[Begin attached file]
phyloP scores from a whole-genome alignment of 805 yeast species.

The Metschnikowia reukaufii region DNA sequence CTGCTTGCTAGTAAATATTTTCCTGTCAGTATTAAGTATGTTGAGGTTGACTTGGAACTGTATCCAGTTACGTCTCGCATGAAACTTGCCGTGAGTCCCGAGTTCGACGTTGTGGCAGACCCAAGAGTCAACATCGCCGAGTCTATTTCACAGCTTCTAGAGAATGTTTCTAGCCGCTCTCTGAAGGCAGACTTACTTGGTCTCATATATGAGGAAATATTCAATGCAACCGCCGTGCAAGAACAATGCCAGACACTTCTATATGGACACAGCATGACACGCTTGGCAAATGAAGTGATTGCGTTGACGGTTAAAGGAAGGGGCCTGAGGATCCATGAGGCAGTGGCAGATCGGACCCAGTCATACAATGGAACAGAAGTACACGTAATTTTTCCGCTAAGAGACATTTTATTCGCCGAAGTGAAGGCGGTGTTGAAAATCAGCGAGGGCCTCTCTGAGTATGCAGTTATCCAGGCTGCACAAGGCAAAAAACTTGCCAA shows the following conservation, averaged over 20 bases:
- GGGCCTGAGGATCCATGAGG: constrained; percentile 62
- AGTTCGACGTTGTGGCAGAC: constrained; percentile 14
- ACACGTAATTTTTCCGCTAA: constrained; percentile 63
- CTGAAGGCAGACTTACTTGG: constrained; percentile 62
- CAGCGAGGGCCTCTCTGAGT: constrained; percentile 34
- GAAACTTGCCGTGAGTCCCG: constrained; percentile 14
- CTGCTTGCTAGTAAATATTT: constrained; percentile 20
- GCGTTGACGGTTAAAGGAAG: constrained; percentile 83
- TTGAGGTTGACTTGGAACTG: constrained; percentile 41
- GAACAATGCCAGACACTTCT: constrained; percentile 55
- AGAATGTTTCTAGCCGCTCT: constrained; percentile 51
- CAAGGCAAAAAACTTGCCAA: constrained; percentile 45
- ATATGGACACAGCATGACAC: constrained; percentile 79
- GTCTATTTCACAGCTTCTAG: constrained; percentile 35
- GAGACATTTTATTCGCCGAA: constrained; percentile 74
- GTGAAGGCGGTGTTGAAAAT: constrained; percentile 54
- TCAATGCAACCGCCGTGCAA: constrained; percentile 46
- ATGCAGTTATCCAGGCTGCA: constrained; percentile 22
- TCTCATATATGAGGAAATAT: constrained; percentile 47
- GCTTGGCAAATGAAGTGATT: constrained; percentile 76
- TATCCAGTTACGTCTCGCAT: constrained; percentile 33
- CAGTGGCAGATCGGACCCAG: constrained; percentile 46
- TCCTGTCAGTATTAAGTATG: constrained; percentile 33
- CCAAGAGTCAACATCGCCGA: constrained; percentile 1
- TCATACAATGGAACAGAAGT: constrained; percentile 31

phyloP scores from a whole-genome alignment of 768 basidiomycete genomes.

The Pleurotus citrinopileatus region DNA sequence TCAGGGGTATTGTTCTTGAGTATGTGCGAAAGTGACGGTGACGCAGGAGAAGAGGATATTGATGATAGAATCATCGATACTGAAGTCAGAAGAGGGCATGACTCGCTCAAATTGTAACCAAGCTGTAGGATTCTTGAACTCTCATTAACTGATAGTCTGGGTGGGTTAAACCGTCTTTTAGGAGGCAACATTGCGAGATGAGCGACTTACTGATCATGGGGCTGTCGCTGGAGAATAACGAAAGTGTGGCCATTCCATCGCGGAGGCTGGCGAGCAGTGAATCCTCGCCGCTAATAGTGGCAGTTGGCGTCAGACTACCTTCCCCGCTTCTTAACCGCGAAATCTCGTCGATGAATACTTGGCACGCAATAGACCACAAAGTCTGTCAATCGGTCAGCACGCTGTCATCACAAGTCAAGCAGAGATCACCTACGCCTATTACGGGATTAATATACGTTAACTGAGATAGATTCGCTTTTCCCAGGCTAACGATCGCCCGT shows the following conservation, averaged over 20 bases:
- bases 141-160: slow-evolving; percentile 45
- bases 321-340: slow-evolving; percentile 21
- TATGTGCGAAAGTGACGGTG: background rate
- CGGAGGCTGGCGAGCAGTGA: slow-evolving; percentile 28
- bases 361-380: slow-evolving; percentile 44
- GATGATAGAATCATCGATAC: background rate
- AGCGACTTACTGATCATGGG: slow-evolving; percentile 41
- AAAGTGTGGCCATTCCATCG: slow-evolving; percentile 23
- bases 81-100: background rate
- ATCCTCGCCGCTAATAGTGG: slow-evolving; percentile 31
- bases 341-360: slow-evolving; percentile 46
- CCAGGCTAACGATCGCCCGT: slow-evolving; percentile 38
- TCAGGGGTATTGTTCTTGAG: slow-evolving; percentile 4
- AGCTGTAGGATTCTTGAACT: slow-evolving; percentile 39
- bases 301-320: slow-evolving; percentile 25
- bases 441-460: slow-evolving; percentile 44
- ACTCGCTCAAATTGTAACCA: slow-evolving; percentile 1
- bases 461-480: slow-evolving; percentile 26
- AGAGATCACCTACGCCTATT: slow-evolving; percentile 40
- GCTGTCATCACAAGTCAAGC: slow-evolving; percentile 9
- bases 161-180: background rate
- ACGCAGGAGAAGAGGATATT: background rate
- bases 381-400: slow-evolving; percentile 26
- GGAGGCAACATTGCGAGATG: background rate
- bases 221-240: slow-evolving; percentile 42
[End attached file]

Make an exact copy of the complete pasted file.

phyloP scores from a whole-genome alignment of 805 yeast species.

The Metschnikowia reukaufii region DNA sequence CTGCTTGCTAGTAAATATTTTCCTGTCAGTATTAAGTATGTTGAGGTTGACTTGGAACTGTATCCAGTTACGTCTCGCATGAAACTTGCCGTGAGTCCCGAGTTCGACGTTGTGGCAGACCCAAGAGTCAACATCGCCGAGTCTATTTCACAGCTTCTAGAGAATGTTTCTAGCCGCTCTCTGAAGGCAGACTTACTTGGTCTCATATATGAGGAAATATTCAATGCAACCGCCGTGCAAGAACAATGCCAGACACTTCTATATGGACACAGCATGACACGCTTGGCAAATGAAGTGATTGCGTTGACGGTTAAAGGAAGGGGCCTGAGGATCCATGAGGCAGTGGCAGATCGGACCCAGTCATACAATGGAACAGAAGTACACGTAATTTTTCCGCTAAGAGACATTTTATTCGCCGAAGTGAAGGCGGTGTTGAAAATCAGCGAGGGCCTCTCTGAGTATGCAGTTATCCAGGCTGCACAAGGCAAAAAACTTGCCAA shows the following conservation, averaged over 20 bases:
- GGGCCTGAGGATCCATGAGG: constrained; percentile 62
- AGTTCGACGTTGTGGCAGAC: constrained; percentile 14
- ACACGTAATTTTTCCGCTAA: constrained; percentile 63
- CTGAAGGCAGACTTACTTGG: constrained; percentile 62
- CAGCGAGGGCCTCTCTGAGT: constrained; percentile 34
- GAAACTTGCCGTGAGTCCCG: constrained; percentile 14
- CTGCTTGCTAGTAAATATTT: constrained; percentile 20
- GCGTTGACGGTTAAAGGAAG: constrained; percentile 83
- TTGAGGTTGACTTGGAACTG: constrained; percentile 41
- GAACAATGCCAGACACTTCT: constrained; percentile 55
- AGAATGTTTCTAGCCGCTCT: constrained; percentile 51
- CAAGGCAAAAAACTTGCCAA: constrained; percentile 45
- ATATGGACACAGCATGACAC: constrained; percentile 79
- GTCTATTTCACAGCTTCTAG: constrained; percentile 35
- GAGACATTTTATTCGCCGAA: constrained; percentile 74
- GTGAAGGCGGTGTTGAAAAT: constrained; percentile 54
- TCAATGCAACCGCCGTGCAA: constrained; percentile 46
- ATGCAGTTATCCAGGCTGCA: constrained; percentile 22
- TCTCATATATGAGGAAATAT: constrained; percentile 47
- GCTTGGCAAATGAAGTGATT: constrained; percentile 76
- TATCCAGTTACGTCTCGCAT: constrained; percentile 33
- CAGTGGCAGATCGGACCCAG: constrained; percentile 46
- TCCTGTCAGTATTAAGTATG: constrained; percentile 33
- CCAAGAGTCAACATCGCCGA: constrained; percentile 1
- TCATACAATGGAACAGAAGT: constrained; percentile 31

phyloP scores from a whole-genome alignment of 768 basidiomycete genomes.

The Pleurotus citrinopileatus region DNA sequence TCAGGGGTATTGTTCTTGAGTATGTGCGAAAGTGACGGTGACGCAGGAGAAGAGGATATTGATGATAGAATCATCGATACTGAAGTCAGAAGAGGGCATGACTCGCTCAAATTGTAACCAAGCTGTAGGATTCTTGAACTCTCATTAACTGATAGTCTGGGTGGGTTAAACCGTCTTTTAGGAGGCAACATTGCGAGATGAGCGACTTACTGATCATGGGGCTGTCGCTGGAGAATAACGAAAGTGTGGCCATTCCATCGCGGAGGCTGGCGAGCAGTGAATCCTCGCCGCTAATAGTGGCAGTTGGCGTCAGACTACCTTCCCCGCTTCTTAACCGCGAAATCTCGTCGATGAATACTTGGCACGCAATAGACCACAAAGTCTGTCAATCGGTCAGCACGCTGTCATCACAAGTCAAGCAGAGATCACCTACGCCTATTACGGGATTAATATACGTTAACTGAGATAGATTCGCTTTTCCCAGGCTAACGATCGCCCGT shows the following conservation, averaged over 20 bases:
- bases 141-160: slow-evolving; percentile 45
- bases 321-340: slow-evolving; percentile 21
- TATGTGCGAAAGTGACGGTG: background rate
- CGGAGGCTGGCGAGCAGTGA: slow-evolving; percentile 28
- bases 361-380: slow-evolving; percentile 44
- GATGATAGAATCATCGATAC: background rate
- AGCGACTTACTGATCATGGG: slow-evolving; percentile 41
- AAAGTGTGGCCATTCCATCG: slow-evolving; percentile 23
- bases 81-100: background rate
- ATCCTCGCCGCTAATAGTGG: slow-evolving; percentile 31
- bases 341-360: slow-evolving; percentile 46
- CCAGGCTAACGATCGCCCGT: slow-evolving; percentile 38
- TCAGGGGTATTGTTCTTGAG: slow-evolving; percentile 4
- AGCTGTAGGATTCTTGAACT: slow-evolving; percentile 39
- bases 301-320: slow-evolving; percentile 25
- bases 441-460: slow-evolving; percentile 44
- ACTCGCTCAAATTGTAACCA: slow-evolving; percentile 1
- bases 461-480: slow-evolving; percentile 26
- AGAGATCACCTACGCCTATT: slow-evolving; percentile 40
- GCTGTCATCACAAGTCAAGC: slow-evolving; percentile 9
- bases 161-180: background rate
- ACGCAGGAGAAGAGGATATT: background rate
- bases 381-400: slow-evolving; percentile 26
- GGAGGCAACATTGCGAGATG: background rate
- bases 221-240: slow-evolving; percentile 42